- In its iterative process the Dijkstra routing algorithm starts from a node that is reachable and tries to move to adjacent nodes: in the impairments-aware routing, to consider a node reachable the Q factor shall remain over the selected threshold. Comparison between Q and Q-threshold refers to the total Q-factor of the lightpath segment or to a single component of the Q factor, e.g. Q-penalty due to PMD greater than few dBs).
- If Q is below the threshold a blocking occurs and, in this case, instead of discarding the path routing under analysis (as in D26 simulations), a possible solution can be selected, among:
- Putting an equaliser (or any other compensation technique) at the receiver
- Inserting an in-line PMDC
- Inserting a Regenerator (no transparent routing, last choice)

- It should be noted that all the rest of the network is unknown at this point (from the algorithm point of view) and decisions on how to solve possible Q-related blocking is not optimal, since cannot be based on the knowledge of the whole path/network
- In case all of the listed solutions can solve the blocking, the iterative Dijkstra process can continue. In order not to select just one solution (that in few next steps can become apparently the ‘worst’ one) all the three possible solutions are kept and independently ‘propagated’ with proper ‘labelling’ in order to keep trace of them
- For each kind of label (Regen, PMDC, EQUAL), in case a certain node is reached with different paths the path with the best Q-factor is selected. Since this procedure applies independently for each label, a certain node can be reached from a subpath ‘x’ adopting Regen and with subpath ‘y’ adopting PMDC
- The multiple labelling is kept and propagated till another blocking event occurs: in this case a single solution to solve the previous blocking has to be selected (otherwise the alternatives can grow exponentially), according to a predefined rule (e.g. minimum cost) and the same process applies.
- As a final result a single lightpath can be routed, for instance, with a regenerator and a couple of in-line PMDCs, or with any other combination. At this point a post-analysis can be performed in order to optimise Regenerators/PMDCs placement

A

A

A

Z

Z

Z

Z

Network example /1Comparison between Q and Qthreshold could refer to the total Qfactor of the lightpath segment or to a single component of the Q factor (e.g. Qpenalty due to PMD greater than few dBs)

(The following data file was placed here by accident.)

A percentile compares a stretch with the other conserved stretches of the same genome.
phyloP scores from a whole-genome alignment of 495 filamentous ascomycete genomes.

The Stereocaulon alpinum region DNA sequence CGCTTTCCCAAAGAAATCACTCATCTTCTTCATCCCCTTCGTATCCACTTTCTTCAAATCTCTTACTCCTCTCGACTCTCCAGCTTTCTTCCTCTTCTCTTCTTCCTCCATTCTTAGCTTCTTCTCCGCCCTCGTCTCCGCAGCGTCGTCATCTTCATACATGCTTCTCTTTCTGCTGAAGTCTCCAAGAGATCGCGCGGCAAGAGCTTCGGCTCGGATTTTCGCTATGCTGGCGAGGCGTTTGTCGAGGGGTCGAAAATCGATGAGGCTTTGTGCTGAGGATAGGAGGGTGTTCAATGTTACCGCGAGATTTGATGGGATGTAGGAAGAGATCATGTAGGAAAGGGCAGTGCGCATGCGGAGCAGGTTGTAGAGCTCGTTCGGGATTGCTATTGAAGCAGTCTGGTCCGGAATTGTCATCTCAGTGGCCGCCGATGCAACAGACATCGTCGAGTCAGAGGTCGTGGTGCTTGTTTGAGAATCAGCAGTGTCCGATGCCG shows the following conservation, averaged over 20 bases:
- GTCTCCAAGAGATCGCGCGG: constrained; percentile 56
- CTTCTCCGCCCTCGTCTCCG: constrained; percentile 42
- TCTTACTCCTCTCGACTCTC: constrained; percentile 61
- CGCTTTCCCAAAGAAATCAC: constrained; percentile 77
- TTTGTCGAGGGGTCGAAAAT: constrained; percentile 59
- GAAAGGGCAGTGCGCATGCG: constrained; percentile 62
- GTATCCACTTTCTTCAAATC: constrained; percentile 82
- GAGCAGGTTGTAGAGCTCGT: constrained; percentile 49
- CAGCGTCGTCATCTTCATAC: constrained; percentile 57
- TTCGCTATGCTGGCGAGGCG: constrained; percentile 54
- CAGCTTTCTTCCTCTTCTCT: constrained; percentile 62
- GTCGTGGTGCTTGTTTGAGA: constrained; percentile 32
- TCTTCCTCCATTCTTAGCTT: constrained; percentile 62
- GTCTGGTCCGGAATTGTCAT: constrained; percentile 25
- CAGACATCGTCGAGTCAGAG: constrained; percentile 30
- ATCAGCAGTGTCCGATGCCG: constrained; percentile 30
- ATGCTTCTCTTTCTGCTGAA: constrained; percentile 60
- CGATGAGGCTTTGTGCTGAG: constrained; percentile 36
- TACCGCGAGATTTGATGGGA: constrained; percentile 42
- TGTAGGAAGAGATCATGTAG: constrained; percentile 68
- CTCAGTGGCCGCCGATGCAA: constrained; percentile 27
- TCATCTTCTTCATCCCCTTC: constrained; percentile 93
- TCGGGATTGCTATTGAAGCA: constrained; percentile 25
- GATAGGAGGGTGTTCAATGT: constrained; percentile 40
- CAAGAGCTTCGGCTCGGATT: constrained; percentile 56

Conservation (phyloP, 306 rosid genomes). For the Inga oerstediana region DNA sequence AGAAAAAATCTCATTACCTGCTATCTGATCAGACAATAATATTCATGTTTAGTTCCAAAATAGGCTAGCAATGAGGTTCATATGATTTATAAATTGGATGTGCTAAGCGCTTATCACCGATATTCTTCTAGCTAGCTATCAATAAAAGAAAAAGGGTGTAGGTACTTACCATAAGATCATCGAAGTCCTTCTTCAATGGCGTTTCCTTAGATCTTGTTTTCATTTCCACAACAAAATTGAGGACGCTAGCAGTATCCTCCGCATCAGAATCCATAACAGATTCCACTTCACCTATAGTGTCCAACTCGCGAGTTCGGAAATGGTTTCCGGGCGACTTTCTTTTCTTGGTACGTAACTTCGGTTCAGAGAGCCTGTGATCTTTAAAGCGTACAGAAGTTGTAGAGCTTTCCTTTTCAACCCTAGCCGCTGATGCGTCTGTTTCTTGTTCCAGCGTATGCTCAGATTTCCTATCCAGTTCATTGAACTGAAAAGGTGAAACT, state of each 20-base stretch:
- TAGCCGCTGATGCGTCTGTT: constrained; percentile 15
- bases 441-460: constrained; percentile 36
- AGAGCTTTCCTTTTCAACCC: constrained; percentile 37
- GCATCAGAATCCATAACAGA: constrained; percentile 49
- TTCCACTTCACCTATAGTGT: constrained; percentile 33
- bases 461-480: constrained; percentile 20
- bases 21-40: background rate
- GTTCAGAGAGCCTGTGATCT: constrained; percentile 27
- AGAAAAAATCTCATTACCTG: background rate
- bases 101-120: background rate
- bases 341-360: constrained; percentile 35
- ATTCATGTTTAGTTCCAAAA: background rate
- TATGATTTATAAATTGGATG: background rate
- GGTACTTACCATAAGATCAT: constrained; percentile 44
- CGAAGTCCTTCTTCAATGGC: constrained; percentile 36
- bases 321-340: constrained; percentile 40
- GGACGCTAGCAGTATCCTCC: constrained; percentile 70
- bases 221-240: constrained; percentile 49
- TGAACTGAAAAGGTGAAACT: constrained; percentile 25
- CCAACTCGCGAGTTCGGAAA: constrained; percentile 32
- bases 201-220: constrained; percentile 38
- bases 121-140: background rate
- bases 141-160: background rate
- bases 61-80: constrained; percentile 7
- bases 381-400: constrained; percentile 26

Q > Qthreshold

Q < Qthreshold

Label type

Node not yet reached

Q > Qthreshold

Q < Qthreshold

lightpath

a

i

j

To overcome the blocking, one among the three approaches below can be chosen

Equaliser at RX

b

i

j

In-line PMDC

g

i

j

Regenerator

i

j

d

A

A

Z

Z

Z

Network example /2In case some solutions experience a further block while others are still valid, they are no longer considered. When only one solution remains, it is ‘promoted’ to permanent

Q < Qthreshold

Equaliser at RX

b

j

k

i

Q < Qthreshold

In-line PMDC

g

j

i

k

Regenerator

d

j

i

k

‘promoted’ to permanent solution

Network example /4

x

y

i

in case more than one subpath with the same label reach a node, the subpath associated to the best Q will be selected and further propagated

w

Possible approach for impairments-aware RWA including PMDC, Equalisers and 3R

Preliminary considerations

- This procedure only applies to static network dimensioning. Extension to dynamic dimensioning requires further evaluations
- This method fits with heuristic approaches as the multi-layer graph RWA adopted in D26
- The method does not reach an optimum solution, but a post-elaboration with optimisation is possible (once the preferred path has been chosen, actual placement of PMDC/Regenerator can be optimised and some over-dimensioning removed)
- Mixing up different mitigation techniques, some configurations resulting form the algorithm could need further analysis
- Modelling of some components (e.g. PMDC) not yet available for implementation of the RWA algorithm. Moreover the computation of Qpenalty due to PMD in the different configurations should take into account other mitigation techniques possibly applied on the path
- In principle more solutions can be included (different mitigation solution at receiver can be computed, provided that a proper modelling in term of Q-factor is available)